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Freshly demoted and posted to a remote detachment in Newfoundland, Constable Avery Stone looks into the death of a disgraced RCMP officer and searches for buried evidence. His troubling investigation throws him into the path of Hannah Parker, the feisty deaf mother of a young boy.

To escape her past, Hannah moves into her grandfather's secluded cabin and glimpses his killers in the woods, but her credibility is damaged by recanted accusations. The birth of her fatherless son further tarnishes her reputation and hinders her ability to trust. When shadowy forces threaten her family, she is forced to rely on Avery.

Tangled in a web of deadly deceit, Avery seeks to protect mother and son while trying to retrieve the secrets long forgotten. Can Hannah recapture her past in time to save her only child and the rogue officer she's come to love?

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Considering Snowflake had already ventured outside twice this morning, Hannah suspected the presence of a visitor—an unwelcome visitor. She traded her laptop for the loaded rifle above the door, slid the latch, and unlocked the bolt.

Taking a few steps back, she aimed at the door and flicked the safety pin off. “Come in. Slowly.”

The door opened, and Snowflake jumped on the visitor.

“Easy, little—” The constable’s brown eyes widened as he looked in her direction and the words died on his lips.

To Hannah’s bewilderment, Snowflake ran back across the room, picked up her octopus fetch toy, and dropped it at Stone’s feet. In the best of time, the little female barely tolerated strangers. That she had instantly taken a liking in the officer baffled Hannah.

Stone straightened up, and though exhaustion marred his face, he looked ready to pounce or draw his own gun.

It took a few seconds for Hannah to realize his lips had started moving again. “What did you say?”

“I asked that you put the rifle down.” Stone articulated clearly, and she imagined his voice carrying through the cabin, deep and rich. “I got shot once. If it’s the same to you, I’d rather not repeat the experience.”

Something in his demeanor caught her off-guard. Maybe it was the lack of arrogance. Whatever it was, it prompted her to lower the rifle. “Come in, please, and close the door. It’s cold out.”

Once he stepped away from the entrance, she returned the rifle to the ledge. When she looked at him again, he had crouched down to play tug-a-war with Snowflake, the dog pulling on a purple tentacle while Stone held on to the head of the octopus.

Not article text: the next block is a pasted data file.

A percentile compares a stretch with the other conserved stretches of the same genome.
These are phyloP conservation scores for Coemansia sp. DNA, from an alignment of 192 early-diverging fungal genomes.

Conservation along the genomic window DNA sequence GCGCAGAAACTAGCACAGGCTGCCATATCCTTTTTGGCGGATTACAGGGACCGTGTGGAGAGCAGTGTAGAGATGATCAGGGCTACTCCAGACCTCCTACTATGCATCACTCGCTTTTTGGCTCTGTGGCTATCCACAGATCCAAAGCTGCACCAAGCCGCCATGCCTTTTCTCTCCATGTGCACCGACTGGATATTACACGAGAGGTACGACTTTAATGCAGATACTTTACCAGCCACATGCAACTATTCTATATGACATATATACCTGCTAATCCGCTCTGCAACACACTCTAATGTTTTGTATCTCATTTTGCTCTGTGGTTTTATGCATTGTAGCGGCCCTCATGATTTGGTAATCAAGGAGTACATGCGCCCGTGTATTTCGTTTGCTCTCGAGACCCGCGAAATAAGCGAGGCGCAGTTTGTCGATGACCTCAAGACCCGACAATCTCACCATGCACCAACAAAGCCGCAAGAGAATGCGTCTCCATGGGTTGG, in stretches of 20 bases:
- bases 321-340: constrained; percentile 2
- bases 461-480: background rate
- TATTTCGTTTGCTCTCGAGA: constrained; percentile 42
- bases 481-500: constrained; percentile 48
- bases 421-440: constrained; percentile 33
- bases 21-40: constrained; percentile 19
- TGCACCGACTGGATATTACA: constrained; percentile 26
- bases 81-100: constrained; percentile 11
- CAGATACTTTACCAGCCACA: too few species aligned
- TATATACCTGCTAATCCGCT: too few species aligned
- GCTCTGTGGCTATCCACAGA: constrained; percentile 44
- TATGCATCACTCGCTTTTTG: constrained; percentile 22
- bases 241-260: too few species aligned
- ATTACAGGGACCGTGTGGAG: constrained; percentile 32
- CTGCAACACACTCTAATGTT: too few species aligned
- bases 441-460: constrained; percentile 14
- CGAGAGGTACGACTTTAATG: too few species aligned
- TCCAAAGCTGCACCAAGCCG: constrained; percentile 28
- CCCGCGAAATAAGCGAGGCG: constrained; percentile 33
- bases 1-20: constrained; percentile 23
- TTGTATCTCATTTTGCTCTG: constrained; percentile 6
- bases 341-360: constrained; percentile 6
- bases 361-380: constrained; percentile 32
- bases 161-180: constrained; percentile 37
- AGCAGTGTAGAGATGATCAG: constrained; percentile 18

“My son is sleeping. I would appreciate if you kept Snowflake from barking.”

“Snowflake? That’s a cute name. Does it carry a special meaning?” As soon as his lips began moving, he tilted his head up. He had probably been made aware of her disability, but she still appreciated the effort.

“She’s white and we found her on a snowy day in October. It seemed appropriate.” If Hannah had to rename the snowball, she would call her Blizzard.

“I’ll give her that, she’s one tenacious little thing on four legs.” As much as he shook the toy, Snowflake wouldn’t let go of it. “How’s your son, Hannah? Is he hurt?”

Intrigued by the use of her given name, she watched their game. “He has strep throat and a light fever, but he’s getting better. Why?” Surely Fred hadn’t sent an officer to monitor Rory’s recovery.

“I saw blood on the snow, and it trailed from your shed to the house. When you answered with a rifle, I thought something might have happened.” The ghost of a smile softened his chiseled face. “By the way, pointing a gun at a policeman is never a good idea.”

A fire she had extinguished long ago sparked embers in her belly, betraying her loneliness. “I had a visitor again last night.”

“Another note?” He let go of the octopus. When Snowflake retreated with it in front of the fireplace, he stood.

“Not a note. A fox.” His brows shot up, and she chuckled at the dubious look he gave her. “At least I can do something with a dead mammal. Let me check on my son, then I’ll show you.”

Once she ascertained Rory was fast asleep, she donned her winter coat and boots. With Snowflake guarding the house, she invited the constable to follow her outside. He towered over her by a head, but unlike Reed or Cooper, he didn’t look down at her.

“What brought you here this morning, Constable Stone?”

“I’ve been looking at the four notes, and I wanted to ask you a few questions.” His gaze traveled behind the shed where she had hung the animal to a nail by its hind legs. “Someone left you a bloody carcass?”

“Snowflake scratched at the door around 2:30 a.m. When I checked outside, I found the fox on the sill. As far as I could see, there was no one outside. I threw the body in the snow and cleaned the mess.” While Rory had seen many dead animals in his short life, their blood didn’t belong on the porch or the floor. “I’m not sure why, but I was expecting whoever tried to scare me to come back and pick it up, so I wouldn’t have any proof of the incident.”

Stone slowly nodded. “Someone wants you gone, Hannah. Any idea why?”

Over the winter, one reason had crossed her mind, but it couldn’t be. No one was aware of her secret.

AuthorJS Marlo

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